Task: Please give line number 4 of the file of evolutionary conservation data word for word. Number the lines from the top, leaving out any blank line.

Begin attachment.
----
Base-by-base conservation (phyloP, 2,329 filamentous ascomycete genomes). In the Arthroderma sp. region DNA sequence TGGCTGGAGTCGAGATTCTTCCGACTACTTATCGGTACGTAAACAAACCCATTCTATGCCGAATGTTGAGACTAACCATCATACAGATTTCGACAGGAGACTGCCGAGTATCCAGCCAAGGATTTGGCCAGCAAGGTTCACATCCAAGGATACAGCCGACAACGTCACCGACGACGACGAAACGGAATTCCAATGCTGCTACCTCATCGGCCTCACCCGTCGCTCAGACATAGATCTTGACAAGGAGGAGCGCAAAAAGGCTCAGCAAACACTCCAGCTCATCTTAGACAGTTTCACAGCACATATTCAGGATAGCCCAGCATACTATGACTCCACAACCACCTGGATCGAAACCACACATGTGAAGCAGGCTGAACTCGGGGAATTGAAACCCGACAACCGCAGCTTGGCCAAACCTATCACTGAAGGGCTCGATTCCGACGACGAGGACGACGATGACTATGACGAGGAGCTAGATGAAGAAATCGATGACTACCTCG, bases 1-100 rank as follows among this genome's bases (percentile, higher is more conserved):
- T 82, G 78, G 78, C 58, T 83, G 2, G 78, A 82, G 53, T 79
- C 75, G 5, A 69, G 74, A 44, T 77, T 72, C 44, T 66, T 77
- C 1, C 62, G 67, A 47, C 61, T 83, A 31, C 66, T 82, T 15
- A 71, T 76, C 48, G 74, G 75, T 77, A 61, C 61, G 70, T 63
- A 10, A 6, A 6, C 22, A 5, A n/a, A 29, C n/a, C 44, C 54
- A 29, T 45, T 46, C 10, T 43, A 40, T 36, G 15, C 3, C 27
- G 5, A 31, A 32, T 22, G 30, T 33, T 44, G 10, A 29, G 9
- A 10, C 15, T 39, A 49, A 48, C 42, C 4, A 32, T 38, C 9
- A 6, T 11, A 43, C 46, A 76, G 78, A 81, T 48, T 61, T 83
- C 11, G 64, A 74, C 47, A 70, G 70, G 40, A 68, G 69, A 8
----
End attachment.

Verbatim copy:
- C 1, C 62, G 67, A 47, C 61, T 83, A 31, C 66, T 82, T 15